If you are in the process of obtaining or starting an agricultural business or you are currently in operation, business agriculture insurance should be the first step in a risk management analysis and strategy. Although you can manage risks through production diversification, business structures that are tax positive, and strong, targeted marketing approach, insurance takes some of the risks that you face and places them with your insurance provider.
Exposing the Liabilities
When planning your approach to insurance, the experts at Arroyo advise on four areas that present the biggest liabilities.
- General liability. This policy would cover instances of bodily injury, personal injury, property damage, and product liability. These are paid if the situation occurs during the coverage term.
- Property Insurance. Businesses are in need of property coverage, and this policy can protect your farming operations. Some of the areas of loss include vandalism, theft, wind/hail, fire, or lightning.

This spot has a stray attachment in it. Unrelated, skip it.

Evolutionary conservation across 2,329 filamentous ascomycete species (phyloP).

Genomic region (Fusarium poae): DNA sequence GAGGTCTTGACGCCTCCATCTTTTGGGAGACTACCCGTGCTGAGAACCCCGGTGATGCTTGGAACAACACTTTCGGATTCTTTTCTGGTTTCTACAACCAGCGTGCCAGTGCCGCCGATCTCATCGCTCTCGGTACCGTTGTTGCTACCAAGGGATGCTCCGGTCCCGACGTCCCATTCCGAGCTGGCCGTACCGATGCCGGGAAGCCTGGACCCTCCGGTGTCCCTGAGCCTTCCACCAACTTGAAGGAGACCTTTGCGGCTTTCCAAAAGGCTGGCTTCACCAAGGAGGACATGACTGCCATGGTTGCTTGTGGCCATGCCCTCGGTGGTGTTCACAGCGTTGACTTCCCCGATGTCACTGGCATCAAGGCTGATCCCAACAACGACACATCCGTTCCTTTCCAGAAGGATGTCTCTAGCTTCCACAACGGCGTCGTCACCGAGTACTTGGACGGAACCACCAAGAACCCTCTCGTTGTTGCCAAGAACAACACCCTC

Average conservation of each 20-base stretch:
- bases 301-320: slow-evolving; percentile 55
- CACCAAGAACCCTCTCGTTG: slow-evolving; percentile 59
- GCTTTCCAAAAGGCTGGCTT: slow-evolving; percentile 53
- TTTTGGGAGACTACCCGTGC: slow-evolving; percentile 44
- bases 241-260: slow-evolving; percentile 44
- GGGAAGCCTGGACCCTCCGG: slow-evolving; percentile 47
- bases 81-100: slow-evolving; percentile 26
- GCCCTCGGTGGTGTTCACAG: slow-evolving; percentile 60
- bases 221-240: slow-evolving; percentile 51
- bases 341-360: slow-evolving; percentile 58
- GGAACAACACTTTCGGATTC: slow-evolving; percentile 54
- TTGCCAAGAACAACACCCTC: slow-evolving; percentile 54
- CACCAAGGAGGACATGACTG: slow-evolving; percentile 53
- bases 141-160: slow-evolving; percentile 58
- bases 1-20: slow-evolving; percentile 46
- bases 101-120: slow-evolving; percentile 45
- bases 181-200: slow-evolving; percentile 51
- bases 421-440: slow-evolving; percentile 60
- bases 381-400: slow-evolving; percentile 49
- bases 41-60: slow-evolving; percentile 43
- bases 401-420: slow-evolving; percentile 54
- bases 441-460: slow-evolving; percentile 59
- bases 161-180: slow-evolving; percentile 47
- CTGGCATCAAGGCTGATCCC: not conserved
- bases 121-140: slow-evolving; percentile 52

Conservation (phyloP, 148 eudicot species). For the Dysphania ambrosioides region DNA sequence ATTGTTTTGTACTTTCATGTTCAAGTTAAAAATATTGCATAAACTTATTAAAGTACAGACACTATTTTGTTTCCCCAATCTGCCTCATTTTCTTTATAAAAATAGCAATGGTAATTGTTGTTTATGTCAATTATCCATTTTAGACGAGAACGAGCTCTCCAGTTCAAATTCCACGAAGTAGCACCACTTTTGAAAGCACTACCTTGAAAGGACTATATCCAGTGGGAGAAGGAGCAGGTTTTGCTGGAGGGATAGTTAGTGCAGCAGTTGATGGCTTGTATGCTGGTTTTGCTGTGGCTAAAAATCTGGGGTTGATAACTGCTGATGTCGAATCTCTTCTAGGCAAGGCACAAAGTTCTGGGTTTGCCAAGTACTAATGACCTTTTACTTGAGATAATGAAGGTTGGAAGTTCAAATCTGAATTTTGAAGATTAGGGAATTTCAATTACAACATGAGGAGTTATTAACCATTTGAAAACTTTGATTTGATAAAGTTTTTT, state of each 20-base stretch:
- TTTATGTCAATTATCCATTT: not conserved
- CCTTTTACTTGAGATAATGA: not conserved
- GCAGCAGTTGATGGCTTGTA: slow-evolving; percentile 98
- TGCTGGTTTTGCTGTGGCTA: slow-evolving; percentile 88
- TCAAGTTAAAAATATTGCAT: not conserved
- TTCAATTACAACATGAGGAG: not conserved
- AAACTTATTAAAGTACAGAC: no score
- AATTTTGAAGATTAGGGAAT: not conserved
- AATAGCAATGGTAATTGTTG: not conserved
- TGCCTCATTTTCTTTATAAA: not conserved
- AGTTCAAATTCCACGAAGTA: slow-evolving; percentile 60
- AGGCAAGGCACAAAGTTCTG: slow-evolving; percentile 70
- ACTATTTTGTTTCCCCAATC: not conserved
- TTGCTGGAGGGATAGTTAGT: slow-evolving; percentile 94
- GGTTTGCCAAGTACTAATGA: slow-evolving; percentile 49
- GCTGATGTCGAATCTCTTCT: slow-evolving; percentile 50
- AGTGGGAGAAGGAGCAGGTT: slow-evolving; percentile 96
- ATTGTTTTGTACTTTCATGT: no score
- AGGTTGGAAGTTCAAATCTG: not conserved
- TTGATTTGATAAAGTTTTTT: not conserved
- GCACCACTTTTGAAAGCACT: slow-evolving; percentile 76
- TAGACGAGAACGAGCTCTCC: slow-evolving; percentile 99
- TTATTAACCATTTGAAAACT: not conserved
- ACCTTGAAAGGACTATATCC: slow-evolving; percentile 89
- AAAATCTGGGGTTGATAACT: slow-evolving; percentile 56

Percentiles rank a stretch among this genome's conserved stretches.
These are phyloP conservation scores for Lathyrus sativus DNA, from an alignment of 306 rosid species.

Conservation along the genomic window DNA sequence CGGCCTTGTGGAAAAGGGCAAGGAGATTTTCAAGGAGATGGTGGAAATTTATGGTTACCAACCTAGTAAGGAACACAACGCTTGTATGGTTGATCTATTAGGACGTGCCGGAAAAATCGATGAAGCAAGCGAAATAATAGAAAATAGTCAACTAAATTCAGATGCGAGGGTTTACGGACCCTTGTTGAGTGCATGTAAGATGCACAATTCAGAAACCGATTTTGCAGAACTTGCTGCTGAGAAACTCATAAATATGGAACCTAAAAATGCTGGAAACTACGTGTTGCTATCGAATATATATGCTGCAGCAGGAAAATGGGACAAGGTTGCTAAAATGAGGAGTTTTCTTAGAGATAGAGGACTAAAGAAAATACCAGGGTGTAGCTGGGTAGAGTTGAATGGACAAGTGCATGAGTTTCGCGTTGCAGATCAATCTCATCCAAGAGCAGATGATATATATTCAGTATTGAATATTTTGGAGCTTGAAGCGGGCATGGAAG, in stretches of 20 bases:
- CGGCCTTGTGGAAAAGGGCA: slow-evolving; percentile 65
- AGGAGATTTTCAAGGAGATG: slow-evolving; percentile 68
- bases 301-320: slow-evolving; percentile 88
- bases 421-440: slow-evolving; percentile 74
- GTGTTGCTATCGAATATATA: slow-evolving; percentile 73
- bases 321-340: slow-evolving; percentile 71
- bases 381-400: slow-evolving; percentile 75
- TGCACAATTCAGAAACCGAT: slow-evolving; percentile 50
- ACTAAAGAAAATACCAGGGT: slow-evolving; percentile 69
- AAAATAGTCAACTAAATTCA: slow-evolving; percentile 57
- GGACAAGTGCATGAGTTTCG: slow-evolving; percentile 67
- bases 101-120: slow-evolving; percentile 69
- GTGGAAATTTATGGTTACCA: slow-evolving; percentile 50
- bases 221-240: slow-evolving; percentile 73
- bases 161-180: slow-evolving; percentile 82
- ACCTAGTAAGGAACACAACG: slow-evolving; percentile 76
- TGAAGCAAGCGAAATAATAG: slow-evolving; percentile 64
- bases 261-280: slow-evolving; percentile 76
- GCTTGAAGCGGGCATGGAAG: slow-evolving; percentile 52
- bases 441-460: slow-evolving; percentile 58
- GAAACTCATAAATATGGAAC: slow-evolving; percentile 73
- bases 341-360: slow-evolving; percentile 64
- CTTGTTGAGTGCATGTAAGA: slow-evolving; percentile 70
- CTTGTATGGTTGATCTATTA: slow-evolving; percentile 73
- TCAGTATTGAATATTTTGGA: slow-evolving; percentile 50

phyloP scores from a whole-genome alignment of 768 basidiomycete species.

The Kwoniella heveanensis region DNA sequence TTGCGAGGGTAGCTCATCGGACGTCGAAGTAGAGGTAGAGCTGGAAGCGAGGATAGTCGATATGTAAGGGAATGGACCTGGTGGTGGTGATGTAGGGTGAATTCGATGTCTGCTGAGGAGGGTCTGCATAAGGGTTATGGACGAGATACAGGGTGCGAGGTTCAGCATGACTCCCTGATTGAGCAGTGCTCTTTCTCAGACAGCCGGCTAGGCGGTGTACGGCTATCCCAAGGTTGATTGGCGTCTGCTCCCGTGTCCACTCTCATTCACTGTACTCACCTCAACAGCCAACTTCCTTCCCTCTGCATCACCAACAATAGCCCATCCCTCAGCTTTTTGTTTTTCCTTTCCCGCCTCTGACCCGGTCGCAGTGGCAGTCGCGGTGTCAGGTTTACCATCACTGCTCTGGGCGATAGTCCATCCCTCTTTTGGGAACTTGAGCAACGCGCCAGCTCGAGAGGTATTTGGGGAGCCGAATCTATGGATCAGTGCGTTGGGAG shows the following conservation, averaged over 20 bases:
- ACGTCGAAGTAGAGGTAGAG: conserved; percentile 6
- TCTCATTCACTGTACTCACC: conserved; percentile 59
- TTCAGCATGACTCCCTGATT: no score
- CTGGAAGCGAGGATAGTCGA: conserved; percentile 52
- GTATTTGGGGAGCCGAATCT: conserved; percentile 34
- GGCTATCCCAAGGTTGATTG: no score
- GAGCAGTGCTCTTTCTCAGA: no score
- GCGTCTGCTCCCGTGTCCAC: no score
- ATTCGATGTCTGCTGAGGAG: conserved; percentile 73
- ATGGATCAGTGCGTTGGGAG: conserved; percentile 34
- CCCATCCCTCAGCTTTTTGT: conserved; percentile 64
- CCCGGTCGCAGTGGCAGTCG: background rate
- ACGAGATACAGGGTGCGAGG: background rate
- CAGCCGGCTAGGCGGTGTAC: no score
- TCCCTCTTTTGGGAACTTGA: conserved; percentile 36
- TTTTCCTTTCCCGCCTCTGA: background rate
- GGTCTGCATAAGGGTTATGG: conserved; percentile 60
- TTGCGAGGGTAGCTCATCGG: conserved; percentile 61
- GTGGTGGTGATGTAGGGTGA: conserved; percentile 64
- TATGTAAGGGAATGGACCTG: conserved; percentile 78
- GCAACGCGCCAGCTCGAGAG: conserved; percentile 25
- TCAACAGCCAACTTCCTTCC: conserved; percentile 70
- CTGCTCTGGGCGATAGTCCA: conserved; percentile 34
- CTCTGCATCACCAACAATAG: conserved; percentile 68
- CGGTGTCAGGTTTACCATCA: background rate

- Workers Compensation. Before you hire help, check on the requirements for offering workers’ comp coverage. Most farm owner’s policies won’t cover injuries on the job without a workers’ comp endorsement.
- Vehicle Coverage. Any licensed vehicle needs insurance. You may have commercial vehicles, or you may have animals transported in a truck or trailer.
Check on the inclusions or exclusions of your policy before you assume your liabilities are covered. You may need to invest in supplemental policies to cover any gaps.